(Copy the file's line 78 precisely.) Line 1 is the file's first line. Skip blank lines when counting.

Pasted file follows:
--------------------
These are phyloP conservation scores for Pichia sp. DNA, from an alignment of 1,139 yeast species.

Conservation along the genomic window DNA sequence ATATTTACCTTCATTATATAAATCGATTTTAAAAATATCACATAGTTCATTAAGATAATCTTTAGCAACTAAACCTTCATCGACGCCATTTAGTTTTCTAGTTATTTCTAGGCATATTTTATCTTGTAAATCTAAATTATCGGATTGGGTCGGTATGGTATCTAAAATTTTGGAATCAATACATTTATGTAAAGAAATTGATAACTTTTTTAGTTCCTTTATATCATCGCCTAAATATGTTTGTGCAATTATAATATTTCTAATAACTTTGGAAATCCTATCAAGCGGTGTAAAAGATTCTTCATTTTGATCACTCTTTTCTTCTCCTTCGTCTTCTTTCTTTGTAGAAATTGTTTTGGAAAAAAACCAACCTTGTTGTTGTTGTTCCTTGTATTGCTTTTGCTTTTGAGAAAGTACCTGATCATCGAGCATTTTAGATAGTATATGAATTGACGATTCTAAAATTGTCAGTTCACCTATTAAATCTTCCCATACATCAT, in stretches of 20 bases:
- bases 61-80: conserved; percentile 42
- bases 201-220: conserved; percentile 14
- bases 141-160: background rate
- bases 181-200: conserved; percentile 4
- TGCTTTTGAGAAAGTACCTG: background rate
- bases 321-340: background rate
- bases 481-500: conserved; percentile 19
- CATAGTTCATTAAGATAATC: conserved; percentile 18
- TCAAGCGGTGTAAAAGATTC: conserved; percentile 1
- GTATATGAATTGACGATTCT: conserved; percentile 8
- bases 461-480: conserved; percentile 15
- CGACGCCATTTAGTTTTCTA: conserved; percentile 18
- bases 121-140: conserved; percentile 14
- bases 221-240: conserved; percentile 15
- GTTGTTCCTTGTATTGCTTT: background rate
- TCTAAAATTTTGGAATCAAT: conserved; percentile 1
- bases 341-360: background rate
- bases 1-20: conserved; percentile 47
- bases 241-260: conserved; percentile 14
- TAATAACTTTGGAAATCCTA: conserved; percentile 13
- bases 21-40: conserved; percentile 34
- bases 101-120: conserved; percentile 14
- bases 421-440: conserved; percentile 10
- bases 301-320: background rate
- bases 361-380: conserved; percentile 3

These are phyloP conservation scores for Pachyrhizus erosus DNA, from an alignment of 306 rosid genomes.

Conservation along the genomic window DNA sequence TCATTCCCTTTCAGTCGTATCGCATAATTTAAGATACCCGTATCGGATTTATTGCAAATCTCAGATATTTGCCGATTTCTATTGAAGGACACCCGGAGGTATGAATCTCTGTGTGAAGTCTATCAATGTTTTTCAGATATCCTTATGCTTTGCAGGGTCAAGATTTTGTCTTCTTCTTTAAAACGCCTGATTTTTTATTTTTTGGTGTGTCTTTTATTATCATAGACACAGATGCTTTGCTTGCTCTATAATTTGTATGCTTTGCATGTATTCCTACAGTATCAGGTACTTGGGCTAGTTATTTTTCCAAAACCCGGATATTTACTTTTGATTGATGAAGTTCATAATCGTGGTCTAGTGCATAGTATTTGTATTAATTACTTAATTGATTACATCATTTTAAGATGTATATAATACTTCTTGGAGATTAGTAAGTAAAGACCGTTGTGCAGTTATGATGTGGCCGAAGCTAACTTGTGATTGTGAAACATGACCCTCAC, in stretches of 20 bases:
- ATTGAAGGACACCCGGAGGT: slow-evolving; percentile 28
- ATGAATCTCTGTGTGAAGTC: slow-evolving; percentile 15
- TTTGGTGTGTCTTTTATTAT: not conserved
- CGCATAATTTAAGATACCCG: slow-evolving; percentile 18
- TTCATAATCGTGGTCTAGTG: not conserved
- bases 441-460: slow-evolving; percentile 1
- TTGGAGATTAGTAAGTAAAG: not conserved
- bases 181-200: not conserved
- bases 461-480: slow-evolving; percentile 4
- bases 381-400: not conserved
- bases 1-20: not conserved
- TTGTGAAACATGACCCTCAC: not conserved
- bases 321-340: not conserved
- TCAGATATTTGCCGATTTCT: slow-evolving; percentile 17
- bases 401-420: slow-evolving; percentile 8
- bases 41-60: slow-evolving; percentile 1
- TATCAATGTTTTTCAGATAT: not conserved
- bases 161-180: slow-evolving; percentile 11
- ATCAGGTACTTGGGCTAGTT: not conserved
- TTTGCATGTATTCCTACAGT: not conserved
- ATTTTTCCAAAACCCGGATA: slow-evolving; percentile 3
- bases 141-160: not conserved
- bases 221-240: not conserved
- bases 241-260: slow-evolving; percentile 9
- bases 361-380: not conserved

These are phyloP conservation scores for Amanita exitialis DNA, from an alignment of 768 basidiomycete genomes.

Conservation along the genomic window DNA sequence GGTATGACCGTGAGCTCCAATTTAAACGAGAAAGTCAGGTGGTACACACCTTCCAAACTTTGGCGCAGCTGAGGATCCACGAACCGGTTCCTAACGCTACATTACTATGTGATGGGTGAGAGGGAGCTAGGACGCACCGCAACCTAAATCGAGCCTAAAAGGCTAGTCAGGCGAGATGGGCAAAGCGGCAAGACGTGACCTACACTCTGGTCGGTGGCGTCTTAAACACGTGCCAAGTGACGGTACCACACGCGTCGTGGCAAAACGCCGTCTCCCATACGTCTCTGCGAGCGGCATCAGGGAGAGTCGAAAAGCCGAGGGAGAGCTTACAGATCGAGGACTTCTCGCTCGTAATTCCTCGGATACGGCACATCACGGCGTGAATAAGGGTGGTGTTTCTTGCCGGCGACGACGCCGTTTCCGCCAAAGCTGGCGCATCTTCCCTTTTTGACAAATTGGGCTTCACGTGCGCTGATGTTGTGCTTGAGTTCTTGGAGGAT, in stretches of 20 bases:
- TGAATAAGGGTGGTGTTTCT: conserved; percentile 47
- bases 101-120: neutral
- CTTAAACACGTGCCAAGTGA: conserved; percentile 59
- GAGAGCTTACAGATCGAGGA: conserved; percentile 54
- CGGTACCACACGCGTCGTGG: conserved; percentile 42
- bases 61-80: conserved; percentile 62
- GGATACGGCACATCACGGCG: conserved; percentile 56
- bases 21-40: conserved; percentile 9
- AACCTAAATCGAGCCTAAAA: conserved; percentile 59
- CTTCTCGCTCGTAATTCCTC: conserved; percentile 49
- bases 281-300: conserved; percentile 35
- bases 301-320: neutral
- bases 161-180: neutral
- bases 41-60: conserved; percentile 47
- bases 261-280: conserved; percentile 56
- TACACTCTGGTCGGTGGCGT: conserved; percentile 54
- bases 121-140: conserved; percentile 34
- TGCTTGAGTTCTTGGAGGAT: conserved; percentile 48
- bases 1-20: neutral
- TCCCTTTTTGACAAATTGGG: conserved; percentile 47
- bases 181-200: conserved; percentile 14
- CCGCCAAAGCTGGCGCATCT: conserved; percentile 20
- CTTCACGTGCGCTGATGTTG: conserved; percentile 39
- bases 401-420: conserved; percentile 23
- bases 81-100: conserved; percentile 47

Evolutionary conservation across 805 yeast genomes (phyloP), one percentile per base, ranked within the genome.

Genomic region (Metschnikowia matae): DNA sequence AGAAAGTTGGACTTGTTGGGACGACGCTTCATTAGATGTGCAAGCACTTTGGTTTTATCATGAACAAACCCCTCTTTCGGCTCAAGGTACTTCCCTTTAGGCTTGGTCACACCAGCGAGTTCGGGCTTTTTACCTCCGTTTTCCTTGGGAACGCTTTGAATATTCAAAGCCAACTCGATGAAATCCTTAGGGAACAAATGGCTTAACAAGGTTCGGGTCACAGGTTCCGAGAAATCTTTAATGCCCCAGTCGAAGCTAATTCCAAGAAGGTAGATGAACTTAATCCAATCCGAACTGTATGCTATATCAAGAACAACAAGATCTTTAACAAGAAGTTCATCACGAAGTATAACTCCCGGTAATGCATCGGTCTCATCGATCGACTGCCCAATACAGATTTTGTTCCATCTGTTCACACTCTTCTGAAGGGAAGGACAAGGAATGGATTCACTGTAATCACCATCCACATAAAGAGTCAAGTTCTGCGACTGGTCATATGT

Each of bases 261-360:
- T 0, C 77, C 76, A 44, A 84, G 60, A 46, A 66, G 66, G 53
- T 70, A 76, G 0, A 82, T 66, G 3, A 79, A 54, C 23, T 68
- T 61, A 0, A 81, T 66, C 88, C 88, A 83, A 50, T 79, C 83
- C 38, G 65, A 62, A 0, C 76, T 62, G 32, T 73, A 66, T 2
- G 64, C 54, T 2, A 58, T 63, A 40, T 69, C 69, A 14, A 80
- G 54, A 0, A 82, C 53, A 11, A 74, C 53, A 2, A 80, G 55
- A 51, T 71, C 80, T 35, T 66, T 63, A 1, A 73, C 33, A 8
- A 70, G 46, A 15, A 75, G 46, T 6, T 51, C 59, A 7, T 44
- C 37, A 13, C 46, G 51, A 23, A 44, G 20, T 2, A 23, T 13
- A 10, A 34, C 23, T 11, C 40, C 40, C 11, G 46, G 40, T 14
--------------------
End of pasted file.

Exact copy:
- CCGCCAAAGCTGGCGCATCT: conserved; percentile 20